Washington Nationals: From the desk of the Nationals: Memo to all of those who fell in love with the New York Mets last October: We can still play, man.

For Real: Absolutely, unquestionably, yes. Don’t be surprised if Dusty Baker winds up as NL Manager of the Year. He’s been the calming presence and smart baseball man that this clubhouse needed.

Julie Jacobson/Associated Press

The Yankees: Thud! That was the sound of the Yankees tumbling into the AL East cellar. Now, do they stay there? The tough, three-city, nine-game trip they’re on right now to Texas, Boston and Baltimore is as unforgiving as Alex Rodriguez’s aching oblique. The Yankees will get better—let’s remember, suspended closer Aroldis Chapman hasn’t shown up yet. But Michael Pineda has to be far better than he was on Sunday against Tampa Bay.

For Real? No. This is not a last-place club…unless age and injuries mug them for much of the summer.

Alex Rodriguez: Ugly slash line (.145/.242/.273), 19 strikeouts in 55 plate appearances and, now, an oblique strain. Suddenly, 40 is not the new 20.

For Real? This is what many of us expected last year. Does A-Rod have one more surprise up his sleeve? Maybe, but it is difficult to see anything like last year’s offensive bonanza on the horizon.

Manny Machado: Leading the AL with a .380 batting average and a .746 slugging percentage and second with six home runs, Machado is the overlooked one when folks focus on the Angels’ Mike Trout, the Blue Jays’ Josh Donaldson and the Astros’ Carlos Correa in the AL MVP discussion. Machado is only 23, has two good knees under him and is playing like a man driven for greatness.

For Real? Look out, this is the summer Machado chases the game’s pinnacle.

Houston Astros: The nightmare continues in Houston, where the Astros battle to recapture last year’s vibe (and victories). But at 6-13, things are piling up quickly. Colby Rasmus has been terrific; Carlos Gomez, not so much. One thing this club could use is the return of injured starter Lance McCullers Jr.

For Real? The Astros are far better than they’re playing, and they’re young enough to remain resilient. “I think they’re pissed off,” A.J. Hinch told reporters Friday night. “I think they’re frustrated.” We’ll see where that takes them.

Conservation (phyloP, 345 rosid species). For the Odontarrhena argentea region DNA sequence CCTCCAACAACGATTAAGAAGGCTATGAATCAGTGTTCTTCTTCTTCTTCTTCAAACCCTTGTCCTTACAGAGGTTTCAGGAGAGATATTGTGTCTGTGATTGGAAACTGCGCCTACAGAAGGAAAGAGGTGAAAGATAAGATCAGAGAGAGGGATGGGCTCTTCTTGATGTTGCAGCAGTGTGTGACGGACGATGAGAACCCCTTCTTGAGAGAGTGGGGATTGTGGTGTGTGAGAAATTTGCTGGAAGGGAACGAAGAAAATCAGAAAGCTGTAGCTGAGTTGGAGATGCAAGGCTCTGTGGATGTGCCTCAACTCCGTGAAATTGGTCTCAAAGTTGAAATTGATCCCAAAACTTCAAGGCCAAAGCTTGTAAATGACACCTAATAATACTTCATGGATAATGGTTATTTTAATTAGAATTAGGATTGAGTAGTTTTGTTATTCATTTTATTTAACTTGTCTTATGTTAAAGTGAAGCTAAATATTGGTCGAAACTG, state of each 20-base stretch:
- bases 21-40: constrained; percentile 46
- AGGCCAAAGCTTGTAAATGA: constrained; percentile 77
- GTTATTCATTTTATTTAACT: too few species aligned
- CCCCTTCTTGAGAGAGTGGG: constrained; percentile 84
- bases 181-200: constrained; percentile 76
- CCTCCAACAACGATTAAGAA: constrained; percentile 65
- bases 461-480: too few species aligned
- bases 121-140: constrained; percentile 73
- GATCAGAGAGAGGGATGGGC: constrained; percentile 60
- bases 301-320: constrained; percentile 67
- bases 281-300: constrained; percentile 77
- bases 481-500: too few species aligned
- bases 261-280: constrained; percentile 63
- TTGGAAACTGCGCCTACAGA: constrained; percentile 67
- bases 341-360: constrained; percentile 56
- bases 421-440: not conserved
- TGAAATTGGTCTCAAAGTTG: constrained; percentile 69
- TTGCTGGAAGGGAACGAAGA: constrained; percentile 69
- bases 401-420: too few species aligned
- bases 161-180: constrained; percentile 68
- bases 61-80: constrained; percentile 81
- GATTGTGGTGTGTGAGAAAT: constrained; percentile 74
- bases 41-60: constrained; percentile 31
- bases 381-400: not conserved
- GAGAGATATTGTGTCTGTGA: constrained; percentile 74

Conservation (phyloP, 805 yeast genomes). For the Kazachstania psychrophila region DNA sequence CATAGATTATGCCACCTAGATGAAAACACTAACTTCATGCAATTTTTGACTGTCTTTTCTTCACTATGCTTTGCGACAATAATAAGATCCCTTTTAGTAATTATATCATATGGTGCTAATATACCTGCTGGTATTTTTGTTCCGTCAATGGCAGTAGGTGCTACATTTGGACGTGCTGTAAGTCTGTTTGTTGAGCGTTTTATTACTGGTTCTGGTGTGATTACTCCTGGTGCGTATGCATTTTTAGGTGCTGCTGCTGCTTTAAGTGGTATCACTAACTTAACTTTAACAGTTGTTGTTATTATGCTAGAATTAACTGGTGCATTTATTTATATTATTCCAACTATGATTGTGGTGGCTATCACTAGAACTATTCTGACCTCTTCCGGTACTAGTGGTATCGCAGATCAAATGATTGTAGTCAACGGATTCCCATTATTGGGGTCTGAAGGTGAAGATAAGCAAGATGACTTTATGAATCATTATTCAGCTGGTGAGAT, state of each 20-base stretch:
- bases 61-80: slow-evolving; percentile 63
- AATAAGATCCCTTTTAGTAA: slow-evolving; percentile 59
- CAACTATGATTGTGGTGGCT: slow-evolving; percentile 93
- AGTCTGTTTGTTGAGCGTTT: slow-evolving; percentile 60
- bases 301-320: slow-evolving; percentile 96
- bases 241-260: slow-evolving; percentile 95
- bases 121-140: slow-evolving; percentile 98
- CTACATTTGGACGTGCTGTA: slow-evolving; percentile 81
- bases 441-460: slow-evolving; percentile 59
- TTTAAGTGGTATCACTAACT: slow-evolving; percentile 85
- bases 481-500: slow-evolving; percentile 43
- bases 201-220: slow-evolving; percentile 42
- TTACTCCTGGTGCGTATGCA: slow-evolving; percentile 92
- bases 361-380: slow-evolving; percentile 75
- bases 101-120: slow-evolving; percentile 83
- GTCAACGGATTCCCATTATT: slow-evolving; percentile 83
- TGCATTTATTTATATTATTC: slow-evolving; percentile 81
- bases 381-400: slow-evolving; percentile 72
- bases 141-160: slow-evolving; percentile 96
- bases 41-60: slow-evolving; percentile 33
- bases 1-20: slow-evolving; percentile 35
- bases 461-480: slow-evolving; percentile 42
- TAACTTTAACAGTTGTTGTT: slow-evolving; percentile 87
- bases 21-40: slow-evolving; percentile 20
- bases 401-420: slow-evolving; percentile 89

Trevor Story: Eight home runs, check. Thirty strikeouts in his first 75 at-bats, check. This kid has been sensational at times, and rookie-like at other times. Look for more of the same. He’s going to homer a lot (especially in Coors Field), and he’s going to strike out a lot. The Colorado Rockies will take what they can get in the post-Troy Tulowitzki era, especially with Jose Reyes expected to be released as soon as he’s finished serving whatever punishment MLB hands out in Reyes’ domestic violence case.

For Real? Enough to keep the (fill-in-the-blank) Story puns cooking.

Adam Wainwright: The Cardinals need all hands on deck to fend off the Cubs this summer. Good news is they’ve got their ace back after he missed almost all of 2015 with an Achilles tendon injury. Bad news is, Waino is struggling so far.

For Real? “He keeps working,” Cardinals manager Mike Matheny says. “He’ll find the feel for it. And once he does, it’s going to be fun to watch.”

Turner Field infield: It’s been more (Tomahawk) choppy than the Braves this season, and being that the Braves were 4-14 heading into this week, that’s a whole lot of divots and bad hops. reported that the Braves may file a complaint with the Players’ Union, things were so bad.

For Real? Opponents have complained, but given Turner Field’s lame-duck status (the Braves are set to move into a new park next season), those opponents may want to wear batting helmets onto the field to protect themselves against all of those unpredictable bounces.


2. Stephen Strasburg’s Mystery Pitch

Dating back to last Aug. 8, Stephen Strasburg is 9-2 with a 1.98 ERA in his past 14 starts. During that time, he’s fanned 123 batters and walked just 15. He also is authoring one heck of a mystery.

See, he’s added a pitch. Or, rather, he’s utilizing a pitch he’s always had. And it has become quite a weapon, making him even more lethal.

It looks like a slider. New pitching coach Mike Maddux calls it a cutter, and first baseman Ryan Zimmerman described it to Chelsea Janes of The Washington Post as a ‘cutter/slider thing.'”